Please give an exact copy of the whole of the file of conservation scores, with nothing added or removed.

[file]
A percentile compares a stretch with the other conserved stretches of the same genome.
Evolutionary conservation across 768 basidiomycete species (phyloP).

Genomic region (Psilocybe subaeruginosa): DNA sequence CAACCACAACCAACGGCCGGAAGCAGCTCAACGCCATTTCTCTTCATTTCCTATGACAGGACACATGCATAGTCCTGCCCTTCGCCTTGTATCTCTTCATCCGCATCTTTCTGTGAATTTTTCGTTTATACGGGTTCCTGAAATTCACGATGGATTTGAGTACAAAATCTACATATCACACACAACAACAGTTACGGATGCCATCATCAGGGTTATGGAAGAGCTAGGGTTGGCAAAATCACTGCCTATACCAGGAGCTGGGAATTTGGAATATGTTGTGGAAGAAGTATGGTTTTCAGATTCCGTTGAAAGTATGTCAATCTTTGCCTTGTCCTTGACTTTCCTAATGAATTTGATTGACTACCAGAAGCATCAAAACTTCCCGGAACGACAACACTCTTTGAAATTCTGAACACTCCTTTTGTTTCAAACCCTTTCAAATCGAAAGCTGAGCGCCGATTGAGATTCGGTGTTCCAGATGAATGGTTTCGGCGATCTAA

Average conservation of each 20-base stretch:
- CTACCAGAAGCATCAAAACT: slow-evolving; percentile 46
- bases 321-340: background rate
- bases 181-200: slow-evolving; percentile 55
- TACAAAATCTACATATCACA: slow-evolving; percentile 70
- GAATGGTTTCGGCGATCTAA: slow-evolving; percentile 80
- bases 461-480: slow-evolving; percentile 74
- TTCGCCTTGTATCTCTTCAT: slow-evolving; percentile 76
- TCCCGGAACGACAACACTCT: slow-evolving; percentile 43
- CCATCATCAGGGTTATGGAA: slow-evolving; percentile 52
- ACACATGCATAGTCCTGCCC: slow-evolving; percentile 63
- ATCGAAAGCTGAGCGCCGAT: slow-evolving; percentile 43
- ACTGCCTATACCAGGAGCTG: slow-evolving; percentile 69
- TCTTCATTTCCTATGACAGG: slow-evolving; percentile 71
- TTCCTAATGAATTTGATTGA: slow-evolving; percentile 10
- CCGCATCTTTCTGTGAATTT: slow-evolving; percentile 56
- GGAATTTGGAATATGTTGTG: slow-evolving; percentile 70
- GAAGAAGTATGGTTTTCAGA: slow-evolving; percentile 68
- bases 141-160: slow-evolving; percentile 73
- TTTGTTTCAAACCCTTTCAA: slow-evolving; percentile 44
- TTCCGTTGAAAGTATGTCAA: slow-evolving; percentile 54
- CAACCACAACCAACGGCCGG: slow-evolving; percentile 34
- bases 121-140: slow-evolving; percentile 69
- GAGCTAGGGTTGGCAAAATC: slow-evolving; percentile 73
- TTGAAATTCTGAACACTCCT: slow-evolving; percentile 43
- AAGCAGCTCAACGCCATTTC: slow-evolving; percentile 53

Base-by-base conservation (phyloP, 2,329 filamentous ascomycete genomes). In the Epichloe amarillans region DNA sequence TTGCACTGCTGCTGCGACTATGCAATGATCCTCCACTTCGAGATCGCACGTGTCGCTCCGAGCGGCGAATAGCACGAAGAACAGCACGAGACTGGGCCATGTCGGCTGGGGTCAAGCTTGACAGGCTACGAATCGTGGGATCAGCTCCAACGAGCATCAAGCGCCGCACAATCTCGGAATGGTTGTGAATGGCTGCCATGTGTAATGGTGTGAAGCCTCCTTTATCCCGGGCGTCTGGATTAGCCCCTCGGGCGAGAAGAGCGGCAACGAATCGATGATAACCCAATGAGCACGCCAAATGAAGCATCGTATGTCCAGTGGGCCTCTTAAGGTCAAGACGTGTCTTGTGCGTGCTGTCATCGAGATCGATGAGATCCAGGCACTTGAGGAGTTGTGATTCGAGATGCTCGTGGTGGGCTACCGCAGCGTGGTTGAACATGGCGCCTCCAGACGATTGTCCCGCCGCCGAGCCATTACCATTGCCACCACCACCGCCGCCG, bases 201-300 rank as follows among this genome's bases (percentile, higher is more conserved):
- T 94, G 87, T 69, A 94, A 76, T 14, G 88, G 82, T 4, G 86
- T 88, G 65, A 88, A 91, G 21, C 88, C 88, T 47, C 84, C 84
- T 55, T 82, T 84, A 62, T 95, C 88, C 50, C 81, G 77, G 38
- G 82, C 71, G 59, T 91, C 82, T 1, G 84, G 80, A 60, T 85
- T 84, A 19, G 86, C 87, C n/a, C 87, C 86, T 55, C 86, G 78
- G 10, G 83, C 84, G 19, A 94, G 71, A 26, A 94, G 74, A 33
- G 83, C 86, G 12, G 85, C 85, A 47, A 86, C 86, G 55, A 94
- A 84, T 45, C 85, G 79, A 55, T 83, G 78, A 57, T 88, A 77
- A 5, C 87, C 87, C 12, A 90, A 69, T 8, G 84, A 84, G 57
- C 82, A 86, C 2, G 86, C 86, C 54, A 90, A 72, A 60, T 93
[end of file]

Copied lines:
A percentile compares a stretch with the other conserved stretches of the same genome.
Evolutionary conservation across 768 basidiomycete species (phyloP).

Genomic region (Psilocybe subaeruginosa): DNA sequence CAACCACAACCAACGGCCGGAAGCAGCTCAACGCCATTTCTCTTCATTTCCTATGACAGGACACATGCATAGTCCTGCCCTTCGCCTTGTATCTCTTCATCCGCATCTTTCTGTGAATTTTTCGTTTATACGGGTTCCTGAAATTCACGATGGATTTGAGTACAAAATCTACATATCACACACAACAACAGTTACGGATGCCATCATCAGGGTTATGGAAGAGCTAGGGTTGGCAAAATCACTGCCTATACCAGGAGCTGGGAATTTGGAATATGTTGTGGAAGAAGTATGGTTTTCAGATTCCGTTGAAAGTATGTCAATCTTTGCCTTGTCCTTGACTTTCCTAATGAATTTGATTGACTACCAGAAGCATCAAAACTTCCCGGAACGACAACACTCTTTGAAATTCTGAACACTCCTTTTGTTTCAAACCCTTTCAAATCGAAAGCTGAGCGCCGATTGAGATTCGGTGTTCCAGATGAATGGTTTCGGCGATCTAA

Average conservation of each 20-base stretch:
- CTACCAGAAGCATCAAAACT: slow-evolving; percentile 46
- bases 321-340: background rate
- bases 181-200: slow-evolving; percentile 55
- TACAAAATCTACATATCACA: slow-evolving; percentile 70
- GAATGGTTTCGGCGATCTAA: slow-evolving; percentile 80
- bases 461-480: slow-evolving; percentile 74
- TTCGCCTTGTATCTCTTCAT: slow-evolving; percentile 76
- TCCCGGAACGACAACACTCT: slow-evolving; percentile 43
- CCATCATCAGGGTTATGGAA: slow-evolving; percentile 52
- ACACATGCATAGTCCTGCCC: slow-evolving; percentile 63
- ATCGAAAGCTGAGCGCCGAT: slow-evolving; percentile 43
- ACTGCCTATACCAGGAGCTG: slow-evolving; percentile 69
- TCTTCATTTCCTATGACAGG: slow-evolving; percentile 71
- TTCCTAATGAATTTGATTGA: slow-evolving; percentile 10
- CCGCATCTTTCTGTGAATTT: slow-evolving; percentile 56
- GGAATTTGGAATATGTTGTG: slow-evolving; percentile 70
- GAAGAAGTATGGTTTTCAGA: slow-evolving; percentile 68
- bases 141-160: slow-evolving; percentile 73
- TTTGTTTCAAACCCTTTCAA: slow-evolving; percentile 44
- TTCCGTTGAAAGTATGTCAA: slow-evolving; percentile 54
- CAACCACAACCAACGGCCGG: slow-evolving; percentile 34
- bases 121-140: slow-evolving; percentile 69
- GAGCTAGGGTTGGCAAAATC: slow-evolving; percentile 73
- TTGAAATTCTGAACACTCCT: slow-evolving; percentile 43
- AAGCAGCTCAACGCCATTTC: slow-evolving; percentile 53

Base-by-base conservation (phyloP, 2,329 filamentous ascomycete genomes). In the Epichloe amarillans region DNA sequence TTGCACTGCTGCTGCGACTATGCAATGATCCTCCACTTCGAGATCGCACGTGTCGCTCCGAGCGGCGAATAGCACGAAGAACAGCACGAGACTGGGCCATGTCGGCTGGGGTCAAGCTTGACAGGCTACGAATCGTGGGATCAGCTCCAACGAGCATCAAGCGCCGCACAATCTCGGAATGGTTGTGAATGGCTGCCATGTGTAATGGTGTGAAGCCTCCTTTATCCCGGGCGTCTGGATTAGCCCCTCGGGCGAGAAGAGCGGCAACGAATCGATGATAACCCAATGAGCACGCCAAATGAAGCATCGTATGTCCAGTGGGCCTCTTAAGGTCAAGACGTGTCTTGTGCGTGCTGTCATCGAGATCGATGAGATCCAGGCACTTGAGGAGTTGTGATTCGAGATGCTCGTGGTGGGCTACCGCAGCGTGGTTGAACATGGCGCCTCCAGACGATTGTCCCGCCGCCGAGCCATTACCATTGCCACCACCACCGCCGCCG, bases 201-300 rank as follows among this genome's bases (percentile, higher is more conserved):
- T 94, G 87, T 69, A 94, A 76, T 14, G 88, G 82, T 4, G 86
- T 88, G 65, A 88, A 91, G 21, C 88, C 88, T 47, C 84, C 84
- T 55, T 82, T 84, A 62, T 95, C 88, C 50, C 81, G 77, G 38
- G 82, C 71, G 59, T 91, C 82, T 1, G 84, G 80, A 60, T 85
- T 84, A 19, G 86, C 87, C n/a, C 87, C 86, T 55, C 86, G 78
- G 10, G 83, C 84, G 19, A 94, G 71, A 26, A 94, G 74, A 33
- G 83, C 86, G 12, G 85, C 85, A 47, A 86, C 86, G 55, A 94
- A 84, T 45, C 85, G 79, A 55, T 83, G 78, A 57, T 88, A 77
- A 5, C 87, C 87, C 12, A 90, A 69, T 8, G 84, A 84, G 57
- C 82, A 86, C 2, G 86, C 86, C 54, A 90, A 72, A 60, T 93